Grant

tlockwood

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Dec 15, 2000
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I am impressed so far.

I do wish they would have touched on his wife's reason for posing sideways in her pictures. Its a detail they could have installed quickly.
 

BamaNation

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Apr 9, 1999
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Pretty good. I would rather watch a film based on the book than interjecting of random historians comments in the film, though. Or, if they feel they must have comments, just keep it to an occasional Ron Chernow voiceover - his books and insight are always fantastic. It's very distracting to the overall story the way these modern docu-dramas are done. They all think they're Ken Burns!

Overall, I'm liking it, regardless of my comment above.
 
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Tidewater

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Pretty good. I would rather watch a film based on the book than interjecting of random historians comments in the film, though. Or, if they feel they must have comments, just keep it to an occasional Ron Chernow voiceover - his books and insight are always fantastic. It's very distracting to the overall story the way these modern docu-dramas are done. They all think they're Ken Burns!

Overall, I'm liking it, regardless of my comment above.
I do not have cable, so I have not seen the episode yet.
I saw an unbalanced article on line which said he "left the service," without mentioning Grant being cashiered for drunkenness. Well, LT Calley "left the service" after his court-martial for My Lai.
Did they mention his slaveholding (and subsequent manumission of his slave)? He was not wealthy and he could have used the income he would have gotten from selling William when the Grants moved to Illinois, but he manumitted him instead. Grant deserves credit for that, but he was a slaveholder in Missouri in 1857.
 
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GrayTide

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I agree with Brett's take. The story is continually interrupted with comments from military historians which, IMO, hurt the flow of the presentation. Overall, pretty decent program on a General and President not generally recognized much for his service in the history of the US.
 

Padreruf

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Feb 12, 2001
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Grant was ok...not near the level of Ken Burns but acceptable. I also realized again the insanity of the South trying this...there was no way they could win...the longer the war the less their chances.
 

Tidewater

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I agree with Brett's take. The story is continually interrupted with comments from military historians which, IMO, hurt the flow of the presentation. Overall, pretty decent program on a General and President not generally recognized much for his service in the history of the US.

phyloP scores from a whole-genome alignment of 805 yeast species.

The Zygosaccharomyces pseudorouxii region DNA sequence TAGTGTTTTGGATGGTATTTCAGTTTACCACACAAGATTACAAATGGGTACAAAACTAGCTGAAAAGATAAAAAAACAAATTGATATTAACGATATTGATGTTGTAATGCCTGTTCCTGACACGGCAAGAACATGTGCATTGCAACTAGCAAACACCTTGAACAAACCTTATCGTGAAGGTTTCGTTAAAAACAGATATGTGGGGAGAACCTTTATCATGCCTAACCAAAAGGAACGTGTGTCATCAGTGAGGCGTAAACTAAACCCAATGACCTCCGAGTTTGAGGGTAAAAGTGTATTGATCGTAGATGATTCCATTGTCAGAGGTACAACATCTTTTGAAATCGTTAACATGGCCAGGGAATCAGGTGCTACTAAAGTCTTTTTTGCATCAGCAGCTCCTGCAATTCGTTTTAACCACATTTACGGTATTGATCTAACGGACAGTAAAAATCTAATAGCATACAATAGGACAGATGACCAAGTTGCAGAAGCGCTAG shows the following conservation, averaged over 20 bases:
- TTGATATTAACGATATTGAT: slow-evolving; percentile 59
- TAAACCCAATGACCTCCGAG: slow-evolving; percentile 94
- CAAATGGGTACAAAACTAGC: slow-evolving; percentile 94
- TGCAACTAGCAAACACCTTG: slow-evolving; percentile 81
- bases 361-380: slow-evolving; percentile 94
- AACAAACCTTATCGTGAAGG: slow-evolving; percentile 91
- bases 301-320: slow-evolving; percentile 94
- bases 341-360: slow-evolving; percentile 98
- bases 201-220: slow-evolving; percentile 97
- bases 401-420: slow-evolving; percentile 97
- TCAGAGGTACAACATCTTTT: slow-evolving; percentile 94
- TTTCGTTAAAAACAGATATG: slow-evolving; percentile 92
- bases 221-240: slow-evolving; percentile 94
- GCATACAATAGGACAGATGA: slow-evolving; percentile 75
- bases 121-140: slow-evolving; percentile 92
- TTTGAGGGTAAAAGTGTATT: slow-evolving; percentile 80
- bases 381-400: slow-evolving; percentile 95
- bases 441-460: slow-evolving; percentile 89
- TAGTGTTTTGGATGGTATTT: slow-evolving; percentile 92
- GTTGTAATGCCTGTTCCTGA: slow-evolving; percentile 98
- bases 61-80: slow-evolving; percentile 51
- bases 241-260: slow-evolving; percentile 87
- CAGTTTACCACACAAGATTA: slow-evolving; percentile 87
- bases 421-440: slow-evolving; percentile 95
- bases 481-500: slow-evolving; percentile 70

That is an interesting question, how he was/is remembered.
A few things rendered Grant's memory not as prominent as it might have been.
1. The North won the war without really breaking much of a sweat and northerners just went back to what they were doing beforehand. The Confederacy had universal white male conscription. The Union had a lottery. They did not need every white man in the army. The war just was not remembered with the same intensity in the North that it was in the South.
2. His administration was horribly corrupt. This pervasive corruption started during the war, but it became rampant afterwards and reached a climax under his administration. It was a carnival of corruption. Grant, to my knowledge, was never implicated, but it happened all around him.
3. "Grant the Butcher" was a real issue. In May 1864, Lee had around 64,000 men in the Army of Northern Virginia. Grant suffered 66,000 casualties (KWC) in May and June 1864 alone. And it could have been worse if Lee had not pulled the artillery out of the linear the Muleshoe on the morning of May 12th, when Grant tried one of the stupidest tactics in American history, packing 20,000 men, 200 men across the front and 100 men deep. If the Confederate artillery had been there when Grant launched that attack, Union casualties could have been horrendous, maybe bad enough to get Grant fired. Grant's attack against the center of the ANV at Cold Harbor in June 1864, cost him 7,000 killed and wounded. Grant refused to ask for a truce so he could recover the wounded because the side asking for the truce is seen as the loser. Union wounded baked in the summer sun for days until Grant swallowed his pride on the third day and asked for truce. By then, most of the wounded were dead.

That said, Grant had in spades what Clausewitz called "genie" ("will" is probably the best translation), but he was not without his shortcomings.
 
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